COMMSOPS.

 

 

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In (about) 1976, the TELEGs, TELSOPS and TPRINOPS musterings were amalgamated into the COMMSOP mustering. Some TELEGS moved to the SIGSOP mustering. Most of these operators that moved to the new COMMSOP mustering retained their old mustering name until about mid 1980ís where they had to all become COMMSOPís. Basic COMMSOP (COMMunicationS OPerator) Courses were trained at Laverton between approximately 1976 until 1991. In 1991 The EDPOP (Electronic Data Processer Operator) and COMMSOP musterings were amalgamated into what is now known as the CISCON (Communications Information Systems CONtroller) mustering.

 

Basic COMMSOP Courses were trained in typing 35 WPM (Words Per Minute) initially on 3 row keyboards then moved to 4 row keyboards around 1985. The majority of operators left RADSCHOOL just scraping a pass at 35 WPM but within 12 months it was common place for operators to be jamming up messaging equipment that could not handle their speed. Messaging was the bulk of training. Q and Z codes/signals (Q Codes/signals are mainly civilian whilst Z Codes/signals are mainly military) were taught to assist with servicing corrupt, missing, responses to and more for messages and for use on radio circuits. Messaging initially was taught for use on the RAAFNET (the messaging system of the day using protocol 25) which used model 28 and some model 14 equipments. Messaging did move into using computers for training at RADSCHOOL around 1988 when DINTS (Defence INTerim System) was taught along with the servicing of messages. Radio operation using AN/PRC 28 radios that required a power source of 28V but we were supplied by the RADSCHOOL battery shop with 2 x 12V heavy duty batteries that were charged to the maximum every time and did the job fine. This part of our training provided radio operator skills sufficient to be used in the AOCS, to be qualified to work in the AOCS you did need to complete a post grad course. The initial AOCS used Collins equipment sourced from the USA. Back room operation we were taught on KW26ís, KW7ís for on line work (this provided the security for the messaging circuits) and for off line work we were taught on KL7ís later changing to BID60ís then onto RACE (Rapid Automatic Cryptographic Equipment). Out in the field we covered a plethora of other radio, backroom, messaging equipments that were not taught at RADSCHOOL but required the operator to learn on the job.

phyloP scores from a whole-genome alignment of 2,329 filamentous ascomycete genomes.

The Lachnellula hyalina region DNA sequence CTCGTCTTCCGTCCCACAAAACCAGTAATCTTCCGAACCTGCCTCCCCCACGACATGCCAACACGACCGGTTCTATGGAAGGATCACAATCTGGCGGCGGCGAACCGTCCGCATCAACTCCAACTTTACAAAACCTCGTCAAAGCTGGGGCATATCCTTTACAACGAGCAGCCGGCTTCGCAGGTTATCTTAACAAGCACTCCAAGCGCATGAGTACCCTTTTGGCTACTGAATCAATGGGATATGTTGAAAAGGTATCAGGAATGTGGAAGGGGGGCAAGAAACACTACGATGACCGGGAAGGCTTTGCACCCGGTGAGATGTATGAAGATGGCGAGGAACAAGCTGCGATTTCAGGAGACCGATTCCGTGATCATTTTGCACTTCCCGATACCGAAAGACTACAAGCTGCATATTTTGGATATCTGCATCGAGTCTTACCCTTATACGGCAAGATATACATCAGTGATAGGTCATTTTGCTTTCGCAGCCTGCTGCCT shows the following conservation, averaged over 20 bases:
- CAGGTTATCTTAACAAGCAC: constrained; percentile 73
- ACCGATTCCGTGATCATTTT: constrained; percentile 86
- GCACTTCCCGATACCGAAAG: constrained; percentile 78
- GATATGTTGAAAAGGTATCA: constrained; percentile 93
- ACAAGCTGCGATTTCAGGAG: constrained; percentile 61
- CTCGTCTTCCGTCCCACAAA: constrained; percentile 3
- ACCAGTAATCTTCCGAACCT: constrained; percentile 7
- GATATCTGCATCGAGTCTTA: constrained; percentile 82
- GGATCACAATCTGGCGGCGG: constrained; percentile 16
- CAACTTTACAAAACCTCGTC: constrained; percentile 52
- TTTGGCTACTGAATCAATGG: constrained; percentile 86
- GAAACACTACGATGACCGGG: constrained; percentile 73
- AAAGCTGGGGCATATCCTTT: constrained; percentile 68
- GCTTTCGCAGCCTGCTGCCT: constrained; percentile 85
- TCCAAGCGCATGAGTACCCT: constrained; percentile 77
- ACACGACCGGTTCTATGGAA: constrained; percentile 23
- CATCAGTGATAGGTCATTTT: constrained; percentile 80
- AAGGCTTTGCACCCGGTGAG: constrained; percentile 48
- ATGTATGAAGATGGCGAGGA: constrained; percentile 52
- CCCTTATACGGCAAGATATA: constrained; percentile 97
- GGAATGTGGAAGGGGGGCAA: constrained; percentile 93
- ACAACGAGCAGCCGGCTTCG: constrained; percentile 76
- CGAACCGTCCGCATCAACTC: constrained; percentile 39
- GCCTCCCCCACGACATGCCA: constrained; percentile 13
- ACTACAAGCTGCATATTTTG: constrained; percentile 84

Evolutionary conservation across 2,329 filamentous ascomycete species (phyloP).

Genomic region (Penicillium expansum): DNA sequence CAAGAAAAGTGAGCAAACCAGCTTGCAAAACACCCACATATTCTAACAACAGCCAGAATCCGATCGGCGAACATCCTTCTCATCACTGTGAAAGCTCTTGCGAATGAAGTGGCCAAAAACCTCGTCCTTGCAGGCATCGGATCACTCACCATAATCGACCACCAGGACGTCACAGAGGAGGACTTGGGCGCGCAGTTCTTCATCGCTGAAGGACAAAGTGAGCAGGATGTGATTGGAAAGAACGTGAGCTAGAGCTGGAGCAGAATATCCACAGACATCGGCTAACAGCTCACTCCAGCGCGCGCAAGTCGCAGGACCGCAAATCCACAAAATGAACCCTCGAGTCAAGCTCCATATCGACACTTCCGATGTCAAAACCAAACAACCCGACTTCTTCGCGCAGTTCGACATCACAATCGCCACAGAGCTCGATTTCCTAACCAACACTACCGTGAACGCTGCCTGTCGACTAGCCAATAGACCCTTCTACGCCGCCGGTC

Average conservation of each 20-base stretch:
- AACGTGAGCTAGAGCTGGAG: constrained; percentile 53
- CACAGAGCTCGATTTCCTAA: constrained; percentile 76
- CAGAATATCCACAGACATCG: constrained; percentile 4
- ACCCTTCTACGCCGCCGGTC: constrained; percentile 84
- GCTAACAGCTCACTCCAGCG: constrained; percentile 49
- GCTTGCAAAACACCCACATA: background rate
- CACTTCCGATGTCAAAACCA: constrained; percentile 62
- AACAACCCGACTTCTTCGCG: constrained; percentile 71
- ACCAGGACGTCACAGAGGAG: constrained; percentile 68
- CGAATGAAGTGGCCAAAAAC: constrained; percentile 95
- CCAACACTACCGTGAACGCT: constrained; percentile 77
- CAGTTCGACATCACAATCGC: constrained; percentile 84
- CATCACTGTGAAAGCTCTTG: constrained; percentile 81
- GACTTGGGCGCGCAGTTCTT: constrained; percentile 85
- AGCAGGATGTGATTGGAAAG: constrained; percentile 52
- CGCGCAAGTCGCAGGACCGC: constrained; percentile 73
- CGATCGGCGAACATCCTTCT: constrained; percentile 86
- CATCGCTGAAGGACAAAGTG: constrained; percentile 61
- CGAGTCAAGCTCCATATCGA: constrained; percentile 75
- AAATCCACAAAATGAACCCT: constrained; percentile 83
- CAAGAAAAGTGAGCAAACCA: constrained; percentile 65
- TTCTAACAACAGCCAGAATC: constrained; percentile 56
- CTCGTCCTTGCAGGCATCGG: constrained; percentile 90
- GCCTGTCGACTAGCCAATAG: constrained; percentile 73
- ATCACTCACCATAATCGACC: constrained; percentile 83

The job entailed message handling, delivery, servicing, creation: radio operation both in the field and in the AOCS: backroom operation in both online and offline requirements.

 

Postings for COMMSOPS were to Base Squadrons and just about all RAAF bases had a Base Squadron up until the late 80ís, so COMMSOPS were sent everywhere there was a RAAF Base in Australia and Butterworth. Major changes to where they could get posted occurred when they became CISCONís. Then they could be posted into projects in at least five different overseas locations including the Sinai and Cambodia.

 

 
     
     
 

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